In Duncan v. Louisiana, 391 U.S. 145, 88 S.Ct. 1444, 20 L.Ed.2d 491 (1968), we held that the Fourteenth Amendment guarantees a right to trial by jury in all criminal cases that were they to be tried in a federal court—would come within the Sixth Amendment's guarantee. Petitioner's trial for robbery on July 3, 1968, clearly falls within the scope of that holding. See Baldwin v. New York, 399 U.S. 66, 90 S.Ct. 1886, 26 N.E.2d 437; DeStefano v. Woods, 392 U.S. 631, 88 S.Ct. 2093, 20 L.Ed.2d 1308 (1968). The question in this case then is whether the constitutional guarantee of a trial by 'jury' necessarily requires trial by exactly 12 persons, rather than some lesser number—in this case six. We hold that the 12-man panel is not a necessary ingredient of 'trial by jury,' and that respondent's refusal to impanel more than the six members provided for by Florida law did not violate petitioner's Sixth Amendment rights as applied to the States through the Fourteenth.
We had occasion in Duncan v. Louisiana, supra, to review briefly the oft-told history of the development of trial by jury in criminal cases.18 That history revealed a long tradition attaching great importance to the concept of relying on a body of one's peers to determine guilt or innocence as a safeguard against arbitrary law enforcement. That same history, however, affords little insight into the considerations that gradually led the size of that body to be generally fixed at 12.19 Some have suggested that the number 12 was fixed upon simply because that was the number of the presentment jury from the hundred, from which the petit jury developed.20 Other, less circular but more fanciful reasons for the number 12 have been given, 'but they were all brought forward after the number was fixed,'21 and rest on little more than mystical or superstitious insights into the significance of '12.' Lord Coke's explanation that the 'number of twelve is much respected in holy writ, as 12 apostles, 12 stones, 12 tribes, etc.,'22 is typical.23 In short, while sometime in the 14th century the size of the jury at common law came to be fixed generally at 12,24 that particular feature of the jury system appears to have been a historical accident, unrelated to the great purposes which gave rise to the jury in the first place.25 The question before us is whether this accidental feature of the jury has been immutably codified into our Constitution.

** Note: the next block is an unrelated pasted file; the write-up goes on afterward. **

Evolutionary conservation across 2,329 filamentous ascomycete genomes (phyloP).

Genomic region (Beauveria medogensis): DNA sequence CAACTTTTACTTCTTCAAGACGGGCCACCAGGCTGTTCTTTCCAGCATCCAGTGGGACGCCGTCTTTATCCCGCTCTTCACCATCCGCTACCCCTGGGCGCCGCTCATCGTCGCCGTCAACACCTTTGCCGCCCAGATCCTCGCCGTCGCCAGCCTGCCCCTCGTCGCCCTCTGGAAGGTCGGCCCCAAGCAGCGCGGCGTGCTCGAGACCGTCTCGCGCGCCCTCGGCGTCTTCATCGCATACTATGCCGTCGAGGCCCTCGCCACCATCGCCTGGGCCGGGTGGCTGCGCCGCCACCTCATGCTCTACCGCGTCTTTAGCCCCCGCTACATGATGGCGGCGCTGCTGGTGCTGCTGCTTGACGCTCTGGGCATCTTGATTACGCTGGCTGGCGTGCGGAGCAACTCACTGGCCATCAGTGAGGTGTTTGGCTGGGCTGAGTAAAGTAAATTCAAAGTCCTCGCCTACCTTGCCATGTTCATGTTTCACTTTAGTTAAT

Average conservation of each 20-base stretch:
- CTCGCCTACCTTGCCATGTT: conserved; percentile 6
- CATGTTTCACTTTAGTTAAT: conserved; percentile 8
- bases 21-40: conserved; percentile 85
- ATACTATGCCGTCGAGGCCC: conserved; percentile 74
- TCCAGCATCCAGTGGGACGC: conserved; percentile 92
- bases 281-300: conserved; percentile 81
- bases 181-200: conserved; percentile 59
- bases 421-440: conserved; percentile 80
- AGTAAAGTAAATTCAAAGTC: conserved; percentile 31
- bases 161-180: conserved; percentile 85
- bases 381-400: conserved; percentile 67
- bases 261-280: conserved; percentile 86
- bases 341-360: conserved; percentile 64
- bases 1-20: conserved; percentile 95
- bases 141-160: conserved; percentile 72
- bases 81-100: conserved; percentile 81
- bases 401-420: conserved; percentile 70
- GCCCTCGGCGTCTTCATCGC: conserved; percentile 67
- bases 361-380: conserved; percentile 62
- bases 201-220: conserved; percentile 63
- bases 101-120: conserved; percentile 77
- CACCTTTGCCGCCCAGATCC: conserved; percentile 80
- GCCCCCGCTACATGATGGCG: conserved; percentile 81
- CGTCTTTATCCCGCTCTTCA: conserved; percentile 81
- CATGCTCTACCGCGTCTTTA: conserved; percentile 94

This Court's earlier decisions have assumed an affirmative answer to this question. The leading case so construing the Sixth Amendment is Thompson v. Utah, 170 U.S. 343, 18 S.Ct. 620, 42 L.Ed. 1061 (1898). There the defendant had been tried and convicted by a 12-man jury for a crime committed in the Territory of Utah. A new trial was granted, but by that time Utah had been admitted as a State. The defendant's new trial proceeded under Utah's Constitution, providing for a jury of only eight members. This Court reversed the resulting conviction, holding that Utah's constitutional provision was an ex post facto law as applied to the defendant. In reaching its conclusion, the Court announced that the Sixth Amendment was applicable to the defendant's trial when Utah was a Territory, and that the jury referred to in the Amendment was a jury 'constituted, as it was at common law, of twelve persons, neither more nor less.' 170 U.S., at 349, 18 S.Ct., at 622. Arbuably unnecessary for the result,26 this announcement was supported simply by referring to the Magna Carta,27 and by quoting passages from treatises which noted—what has already been seen—that at common law the jury did indeed consist of 12. Noticeably absent was any discussion of the essential step in the argument: namely, that every feature of the jury as it existed at common law—whether incidental or essential to that institution—was necessarily included in the Constitution wherever that document referred to a 'jury.'28 Subsequent decisions have reaffirmed the announcement in Thompson often in dictum29 and usually by relying where there was any discussion of the issue at all—solely on the fact that the common-law jury consisted of 12.30 See Patton v. United States, 281 U.S. 276, 288, 50 S.Ct. 253, 254, 74 L.Ed. 854 (1930);31 Rassmussen v. United States, 197 U.S. 516, 519, 25 S.Ct. 514, 515, 49 L.Ed. 862 (1905); Maxwell v. Dow, 176 U.S. 581, 586, 20 S.Ct. 448, 450, 451, 44 L.Ed. 597 (1900).